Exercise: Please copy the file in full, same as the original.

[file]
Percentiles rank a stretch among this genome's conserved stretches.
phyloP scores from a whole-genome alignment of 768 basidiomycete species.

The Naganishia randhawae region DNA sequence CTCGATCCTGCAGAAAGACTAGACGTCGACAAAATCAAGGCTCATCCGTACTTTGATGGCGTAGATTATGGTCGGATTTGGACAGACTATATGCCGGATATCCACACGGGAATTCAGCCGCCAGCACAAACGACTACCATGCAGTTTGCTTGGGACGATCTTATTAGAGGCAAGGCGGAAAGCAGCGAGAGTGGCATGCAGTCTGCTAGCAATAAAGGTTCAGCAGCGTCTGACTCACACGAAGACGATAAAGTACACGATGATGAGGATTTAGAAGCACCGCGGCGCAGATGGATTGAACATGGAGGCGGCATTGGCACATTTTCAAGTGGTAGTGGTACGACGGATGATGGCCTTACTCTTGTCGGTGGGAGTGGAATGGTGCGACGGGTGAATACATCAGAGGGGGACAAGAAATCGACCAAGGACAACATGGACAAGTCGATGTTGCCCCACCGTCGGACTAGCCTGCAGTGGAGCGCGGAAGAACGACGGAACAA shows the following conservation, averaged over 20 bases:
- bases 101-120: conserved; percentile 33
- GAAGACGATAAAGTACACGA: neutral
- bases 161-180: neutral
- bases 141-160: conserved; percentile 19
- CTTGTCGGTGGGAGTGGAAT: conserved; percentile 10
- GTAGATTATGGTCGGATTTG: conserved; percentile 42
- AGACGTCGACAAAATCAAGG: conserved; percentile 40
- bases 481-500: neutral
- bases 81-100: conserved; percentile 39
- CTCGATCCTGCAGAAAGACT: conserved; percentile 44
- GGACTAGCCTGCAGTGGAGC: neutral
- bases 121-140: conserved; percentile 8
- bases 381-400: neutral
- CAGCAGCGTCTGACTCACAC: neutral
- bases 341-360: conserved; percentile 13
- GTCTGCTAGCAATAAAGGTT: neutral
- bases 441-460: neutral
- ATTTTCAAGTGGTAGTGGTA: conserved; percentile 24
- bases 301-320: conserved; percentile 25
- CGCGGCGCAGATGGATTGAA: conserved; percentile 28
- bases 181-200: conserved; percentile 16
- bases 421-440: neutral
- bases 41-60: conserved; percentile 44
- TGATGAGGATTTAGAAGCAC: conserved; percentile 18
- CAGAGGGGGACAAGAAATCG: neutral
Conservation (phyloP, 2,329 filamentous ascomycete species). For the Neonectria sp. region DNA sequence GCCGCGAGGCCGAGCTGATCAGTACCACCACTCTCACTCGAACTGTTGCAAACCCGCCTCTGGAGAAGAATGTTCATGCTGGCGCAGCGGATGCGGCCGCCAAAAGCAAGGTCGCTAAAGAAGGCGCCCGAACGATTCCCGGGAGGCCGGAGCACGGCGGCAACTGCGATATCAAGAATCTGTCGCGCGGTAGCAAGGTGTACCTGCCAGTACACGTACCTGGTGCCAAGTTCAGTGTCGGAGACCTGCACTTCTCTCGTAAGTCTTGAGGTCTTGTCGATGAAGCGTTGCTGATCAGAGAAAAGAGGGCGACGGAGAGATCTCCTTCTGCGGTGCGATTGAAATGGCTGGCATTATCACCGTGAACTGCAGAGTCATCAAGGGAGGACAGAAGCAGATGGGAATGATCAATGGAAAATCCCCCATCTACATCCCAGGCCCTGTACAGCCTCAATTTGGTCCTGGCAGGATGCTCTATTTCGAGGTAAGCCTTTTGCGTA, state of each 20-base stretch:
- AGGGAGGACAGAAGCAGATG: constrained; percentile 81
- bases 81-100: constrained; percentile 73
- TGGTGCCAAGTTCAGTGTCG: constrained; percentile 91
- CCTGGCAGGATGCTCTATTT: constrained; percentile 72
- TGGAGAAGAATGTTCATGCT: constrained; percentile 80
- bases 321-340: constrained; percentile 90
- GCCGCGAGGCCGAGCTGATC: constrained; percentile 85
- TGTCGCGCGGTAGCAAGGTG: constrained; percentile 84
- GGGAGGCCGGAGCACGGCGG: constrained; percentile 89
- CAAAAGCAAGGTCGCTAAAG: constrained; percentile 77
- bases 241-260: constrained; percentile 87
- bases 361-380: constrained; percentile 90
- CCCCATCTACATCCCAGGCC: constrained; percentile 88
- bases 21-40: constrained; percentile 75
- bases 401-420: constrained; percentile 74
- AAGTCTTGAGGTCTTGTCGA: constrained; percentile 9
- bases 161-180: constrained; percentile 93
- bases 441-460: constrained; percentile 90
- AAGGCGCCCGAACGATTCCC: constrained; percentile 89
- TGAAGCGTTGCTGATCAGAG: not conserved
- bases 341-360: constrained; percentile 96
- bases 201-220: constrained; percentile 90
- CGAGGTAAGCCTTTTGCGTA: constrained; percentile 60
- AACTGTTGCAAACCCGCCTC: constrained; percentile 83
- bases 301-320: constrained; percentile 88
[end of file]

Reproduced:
Percentiles rank a stretch among this genome's conserved stretches.
phyloP scores from a whole-genome alignment of 768 basidiomycete species.

The Naganishia randhawae region DNA sequence CTCGATCCTGCAGAAAGACTAGACGTCGACAAAATCAAGGCTCATCCGTACTTTGATGGCGTAGATTATGGTCGGATTTGGACAGACTATATGCCGGATATCCACACGGGAATTCAGCCGCCAGCACAAACGACTACCATGCAGTTTGCTTGGGACGATCTTATTAGAGGCAAGGCGGAAAGCAGCGAGAGTGGCATGCAGTCTGCTAGCAATAAAGGTTCAGCAGCGTCTGACTCACACGAAGACGATAAAGTACACGATGATGAGGATTTAGAAGCACCGCGGCGCAGATGGATTGAACATGGAGGCGGCATTGGCACATTTTCAAGTGGTAGTGGTACGACGGATGATGGCCTTACTCTTGTCGGTGGGAGTGGAATGGTGCGACGGGTGAATACATCAGAGGGGGACAAGAAATCGACCAAGGACAACATGGACAAGTCGATGTTGCCCCACCGTCGGACTAGCCTGCAGTGGAGCGCGGAAGAACGACGGAACAA shows the following conservation, averaged over 20 bases:
- bases 101-120: conserved; percentile 33
- GAAGACGATAAAGTACACGA: neutral
- bases 161-180: neutral
- bases 141-160: conserved; percentile 19
- CTTGTCGGTGGGAGTGGAAT: conserved; percentile 10
- GTAGATTATGGTCGGATTTG: conserved; percentile 42
- AGACGTCGACAAAATCAAGG: conserved; percentile 40
- bases 481-500: neutral
- bases 81-100: conserved; percentile 39
- CTCGATCCTGCAGAAAGACT: conserved; percentile 44
- GGACTAGCCTGCAGTGGAGC: neutral
- bases 121-140: conserved; percentile 8
- bases 381-400: neutral
- CAGCAGCGTCTGACTCACAC: neutral
- bases 341-360: conserved; percentile 13
- GTCTGCTAGCAATAAAGGTT: neutral
- bases 441-460: neutral
- ATTTTCAAGTGGTAGTGGTA: conserved; percentile 24
- bases 301-320: conserved; percentile 25
- CGCGGCGCAGATGGATTGAA: conserved; percentile 28
- bases 181-200: conserved; percentile 16
- bases 421-440: neutral
- bases 41-60: conserved; percentile 44
- TGATGAGGATTTAGAAGCAC: conserved; percentile 18
- CAGAGGGGGACAAGAAATCG: neutral
Conservation (phyloP, 2,329 filamentous ascomycete species). For the Neonectria sp. region DNA sequence GCCGCGAGGCCGAGCTGATCAGTACCACCACTCTCACTCGAACTGTTGCAAACCCGCCTCTGGAGAAGAATGTTCATGCTGGCGCAGCGGATGCGGCCGCCAAAAGCAAGGTCGCTAAAGAAGGCGCCCGAACGATTCCCGGGAGGCCGGAGCACGGCGGCAACTGCGATATCAAGAATCTGTCGCGCGGTAGCAAGGTGTACCTGCCAGTACACGTACCTGGTGCCAAGTTCAGTGTCGGAGACCTGCACTTCTCTCGTAAGTCTTGAGGTCTTGTCGATGAAGCGTTGCTGATCAGAGAAAAGAGGGCGACGGAGAGATCTCCTTCTGCGGTGCGATTGAAATGGCTGGCATTATCACCGTGAACTGCAGAGTCATCAAGGGAGGACAGAAGCAGATGGGAATGATCAATGGAAAATCCCCCATCTACATCCCAGGCCCTGTACAGCCTCAATTTGGTCCTGGCAGGATGCTCTATTTCGAGGTAAGCCTTTTGCGTA, state of each 20-base stretch:
- AGGGAGGACAGAAGCAGATG: constrained; percentile 81
- bases 81-100: constrained; percentile 73
- TGGTGCCAAGTTCAGTGTCG: constrained; percentile 91
- CCTGGCAGGATGCTCTATTT: constrained; percentile 72
- TGGAGAAGAATGTTCATGCT: constrained; percentile 80
- bases 321-340: constrained; percentile 90
- GCCGCGAGGCCGAGCTGATC: constrained; percentile 85
- TGTCGCGCGGTAGCAAGGTG: constrained; percentile 84
- GGGAGGCCGGAGCACGGCGG: constrained; percentile 89
- CAAAAGCAAGGTCGCTAAAG: constrained; percentile 77
- bases 241-260: constrained; percentile 87
- bases 361-380: constrained; percentile 90
- CCCCATCTACATCCCAGGCC: constrained; percentile 88
- bases 21-40: constrained; percentile 75
- bases 401-420: constrained; percentile 74
- AAGTCTTGAGGTCTTGTCGA: constrained; percentile 9
- bases 161-180: constrained; percentile 93
- bases 441-460: constrained; percentile 90
- AAGGCGCCCGAACGATTCCC: constrained; percentile 89
- TGAAGCGTTGCTGATCAGAG: not conserved
- bases 341-360: constrained; percentile 96
- bases 201-220: constrained; percentile 90
- CGAGGTAAGCCTTTTGCGTA: constrained; percentile 60
- AACTGTTGCAAACCCGCCTC: constrained; percentile 83
- bases 301-320: constrained; percentile 88